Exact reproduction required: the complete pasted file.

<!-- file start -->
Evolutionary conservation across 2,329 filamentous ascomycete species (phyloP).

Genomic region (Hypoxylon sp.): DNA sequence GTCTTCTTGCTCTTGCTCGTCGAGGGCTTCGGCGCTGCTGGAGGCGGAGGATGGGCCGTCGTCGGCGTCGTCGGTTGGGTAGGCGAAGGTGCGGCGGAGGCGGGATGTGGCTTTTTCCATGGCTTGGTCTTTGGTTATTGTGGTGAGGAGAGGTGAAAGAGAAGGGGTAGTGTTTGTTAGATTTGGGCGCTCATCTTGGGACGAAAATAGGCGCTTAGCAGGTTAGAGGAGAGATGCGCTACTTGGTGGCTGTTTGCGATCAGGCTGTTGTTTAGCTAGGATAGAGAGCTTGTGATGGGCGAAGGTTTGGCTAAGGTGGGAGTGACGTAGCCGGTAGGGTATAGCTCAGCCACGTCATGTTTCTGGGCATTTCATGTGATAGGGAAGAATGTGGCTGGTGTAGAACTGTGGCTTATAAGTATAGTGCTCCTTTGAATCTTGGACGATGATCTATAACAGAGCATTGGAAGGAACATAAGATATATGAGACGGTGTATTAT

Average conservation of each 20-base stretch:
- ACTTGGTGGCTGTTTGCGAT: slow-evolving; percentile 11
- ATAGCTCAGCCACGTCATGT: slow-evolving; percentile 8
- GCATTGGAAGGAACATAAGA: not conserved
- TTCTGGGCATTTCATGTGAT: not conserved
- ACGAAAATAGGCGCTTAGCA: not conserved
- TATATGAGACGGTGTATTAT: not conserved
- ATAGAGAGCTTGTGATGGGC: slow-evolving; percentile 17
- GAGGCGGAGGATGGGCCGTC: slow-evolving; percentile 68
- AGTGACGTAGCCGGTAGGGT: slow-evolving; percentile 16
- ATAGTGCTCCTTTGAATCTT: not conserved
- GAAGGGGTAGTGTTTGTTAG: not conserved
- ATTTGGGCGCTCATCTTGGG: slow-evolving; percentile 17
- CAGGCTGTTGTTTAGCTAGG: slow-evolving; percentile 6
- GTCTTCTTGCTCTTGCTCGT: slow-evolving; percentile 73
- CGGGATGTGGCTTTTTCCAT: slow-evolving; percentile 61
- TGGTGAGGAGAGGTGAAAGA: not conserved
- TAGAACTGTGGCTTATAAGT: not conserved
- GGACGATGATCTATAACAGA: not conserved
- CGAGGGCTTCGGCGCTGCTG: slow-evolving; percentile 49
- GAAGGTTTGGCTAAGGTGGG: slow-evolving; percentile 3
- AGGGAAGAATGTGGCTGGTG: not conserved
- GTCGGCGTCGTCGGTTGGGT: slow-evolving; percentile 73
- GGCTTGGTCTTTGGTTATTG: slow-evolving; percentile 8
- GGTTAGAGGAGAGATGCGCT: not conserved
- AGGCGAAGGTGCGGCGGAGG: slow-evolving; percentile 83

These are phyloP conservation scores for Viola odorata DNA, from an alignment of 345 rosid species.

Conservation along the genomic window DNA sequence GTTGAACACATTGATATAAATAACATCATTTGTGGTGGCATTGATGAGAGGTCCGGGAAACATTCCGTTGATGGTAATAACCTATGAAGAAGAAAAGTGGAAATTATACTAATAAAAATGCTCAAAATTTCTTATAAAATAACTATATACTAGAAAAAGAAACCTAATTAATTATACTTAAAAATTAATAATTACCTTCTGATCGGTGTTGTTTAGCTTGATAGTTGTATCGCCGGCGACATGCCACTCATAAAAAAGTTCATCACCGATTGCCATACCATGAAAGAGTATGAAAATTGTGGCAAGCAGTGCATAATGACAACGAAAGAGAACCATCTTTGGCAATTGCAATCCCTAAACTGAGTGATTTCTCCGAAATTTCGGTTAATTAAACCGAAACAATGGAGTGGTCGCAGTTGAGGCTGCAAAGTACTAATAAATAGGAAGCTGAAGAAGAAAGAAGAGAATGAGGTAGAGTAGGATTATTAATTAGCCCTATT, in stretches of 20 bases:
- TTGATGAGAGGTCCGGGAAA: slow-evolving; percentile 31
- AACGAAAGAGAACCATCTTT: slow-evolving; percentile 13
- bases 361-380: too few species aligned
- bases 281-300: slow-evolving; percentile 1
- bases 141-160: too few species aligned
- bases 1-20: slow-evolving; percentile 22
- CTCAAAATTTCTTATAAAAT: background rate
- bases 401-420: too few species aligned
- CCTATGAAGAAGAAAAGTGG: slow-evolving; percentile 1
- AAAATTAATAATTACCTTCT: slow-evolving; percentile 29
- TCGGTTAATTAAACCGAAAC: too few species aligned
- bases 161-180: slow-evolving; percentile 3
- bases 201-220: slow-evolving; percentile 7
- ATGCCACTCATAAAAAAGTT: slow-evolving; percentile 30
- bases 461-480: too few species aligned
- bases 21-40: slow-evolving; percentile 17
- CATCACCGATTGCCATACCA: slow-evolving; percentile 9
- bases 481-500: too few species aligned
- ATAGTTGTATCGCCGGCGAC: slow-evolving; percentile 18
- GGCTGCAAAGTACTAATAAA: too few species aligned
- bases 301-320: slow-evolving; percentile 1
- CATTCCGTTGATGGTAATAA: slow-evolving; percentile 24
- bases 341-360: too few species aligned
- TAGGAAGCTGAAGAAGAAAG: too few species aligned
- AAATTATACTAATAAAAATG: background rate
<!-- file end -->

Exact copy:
Evolutionary conservation across 2,329 filamentous ascomycete species (phyloP).

Genomic region (Hypoxylon sp.): DNA sequence GTCTTCTTGCTCTTGCTCGTCGAGGGCTTCGGCGCTGCTGGAGGCGGAGGATGGGCCGTCGTCGGCGTCGTCGGTTGGGTAGGCGAAGGTGCGGCGGAGGCGGGATGTGGCTTTTTCCATGGCTTGGTCTTTGGTTATTGTGGTGAGGAGAGGTGAAAGAGAAGGGGTAGTGTTTGTTAGATTTGGGCGCTCATCTTGGGACGAAAATAGGCGCTTAGCAGGTTAGAGGAGAGATGCGCTACTTGGTGGCTGTTTGCGATCAGGCTGTTGTTTAGCTAGGATAGAGAGCTTGTGATGGGCGAAGGTTTGGCTAAGGTGGGAGTGACGTAGCCGGTAGGGTATAGCTCAGCCACGTCATGTTTCTGGGCATTTCATGTGATAGGGAAGAATGTGGCTGGTGTAGAACTGTGGCTTATAAGTATAGTGCTCCTTTGAATCTTGGACGATGATCTATAACAGAGCATTGGAAGGAACATAAGATATATGAGACGGTGTATTAT

Average conservation of each 20-base stretch:
- ACTTGGTGGCTGTTTGCGAT: slow-evolving; percentile 11
- ATAGCTCAGCCACGTCATGT: slow-evolving; percentile 8
- GCATTGGAAGGAACATAAGA: not conserved
- TTCTGGGCATTTCATGTGAT: not conserved
- ACGAAAATAGGCGCTTAGCA: not conserved
- TATATGAGACGGTGTATTAT: not conserved
- ATAGAGAGCTTGTGATGGGC: slow-evolving; percentile 17
- GAGGCGGAGGATGGGCCGTC: slow-evolving; percentile 68
- AGTGACGTAGCCGGTAGGGT: slow-evolving; percentile 16
- ATAGTGCTCCTTTGAATCTT: not conserved
- GAAGGGGTAGTGTTTGTTAG: not conserved
- ATTTGGGCGCTCATCTTGGG: slow-evolving; percentile 17
- CAGGCTGTTGTTTAGCTAGG: slow-evolving; percentile 6
- GTCTTCTTGCTCTTGCTCGT: slow-evolving; percentile 73
- CGGGATGTGGCTTTTTCCAT: slow-evolving; percentile 61
- TGGTGAGGAGAGGTGAAAGA: not conserved
- TAGAACTGTGGCTTATAAGT: not conserved
- GGACGATGATCTATAACAGA: not conserved
- CGAGGGCTTCGGCGCTGCTG: slow-evolving; percentile 49
- GAAGGTTTGGCTAAGGTGGG: slow-evolving; percentile 3
- AGGGAAGAATGTGGCTGGTG: not conserved
- GTCGGCGTCGTCGGTTGGGT: slow-evolving; percentile 73
- GGCTTGGTCTTTGGTTATTG: slow-evolving; percentile 8
- GGTTAGAGGAGAGATGCGCT: not conserved
- AGGCGAAGGTGCGGCGGAGG: slow-evolving; percentile 83

These are phyloP conservation scores for Viola odorata DNA, from an alignment of 345 rosid species.

Conservation along the genomic window DNA sequence GTTGAACACATTGATATAAATAACATCATTTGTGGTGGCATTGATGAGAGGTCCGGGAAACATTCCGTTGATGGTAATAACCTATGAAGAAGAAAAGTGGAAATTATACTAATAAAAATGCTCAAAATTTCTTATAAAATAACTATATACTAGAAAAAGAAACCTAATTAATTATACTTAAAAATTAATAATTACCTTCTGATCGGTGTTGTTTAGCTTGATAGTTGTATCGCCGGCGACATGCCACTCATAAAAAAGTTCATCACCGATTGCCATACCATGAAAGAGTATGAAAATTGTGGCAAGCAGTGCATAATGACAACGAAAGAGAACCATCTTTGGCAATTGCAATCCCTAAACTGAGTGATTTCTCCGAAATTTCGGTTAATTAAACCGAAACAATGGAGTGGTCGCAGTTGAGGCTGCAAAGTACTAATAAATAGGAAGCTGAAGAAGAAAGAAGAGAATGAGGTAGAGTAGGATTATTAATTAGCCCTATT, in stretches of 20 bases:
- TTGATGAGAGGTCCGGGAAA: slow-evolving; percentile 31
- AACGAAAGAGAACCATCTTT: slow-evolving; percentile 13
- bases 361-380: too few species aligned
- bases 281-300: slow-evolving; percentile 1
- bases 141-160: too few species aligned
- bases 1-20: slow-evolving; percentile 22
- CTCAAAATTTCTTATAAAAT: background rate
- bases 401-420: too few species aligned
- CCTATGAAGAAGAAAAGTGG: slow-evolving; percentile 1
- AAAATTAATAATTACCTTCT: slow-evolving; percentile 29
- TCGGTTAATTAAACCGAAAC: too few species aligned
- bases 161-180: slow-evolving; percentile 3
- bases 201-220: slow-evolving; percentile 7
- ATGCCACTCATAAAAAAGTT: slow-evolving; percentile 30
- bases 461-480: too few species aligned
- bases 21-40: slow-evolving; percentile 17
- CATCACCGATTGCCATACCA: slow-evolving; percentile 9
- bases 481-500: too few species aligned
- ATAGTTGTATCGCCGGCGAC: slow-evolving; percentile 18
- GGCTGCAAAGTACTAATAAA: too few species aligned
- bases 301-320: slow-evolving; percentile 1
- CATTCCGTTGATGGTAATAA: slow-evolving; percentile 24
- bases 341-360: too few species aligned
- TAGGAAGCTGAAGAAGAAAG: too few species aligned
- AAATTATACTAATAAAAATG: background rate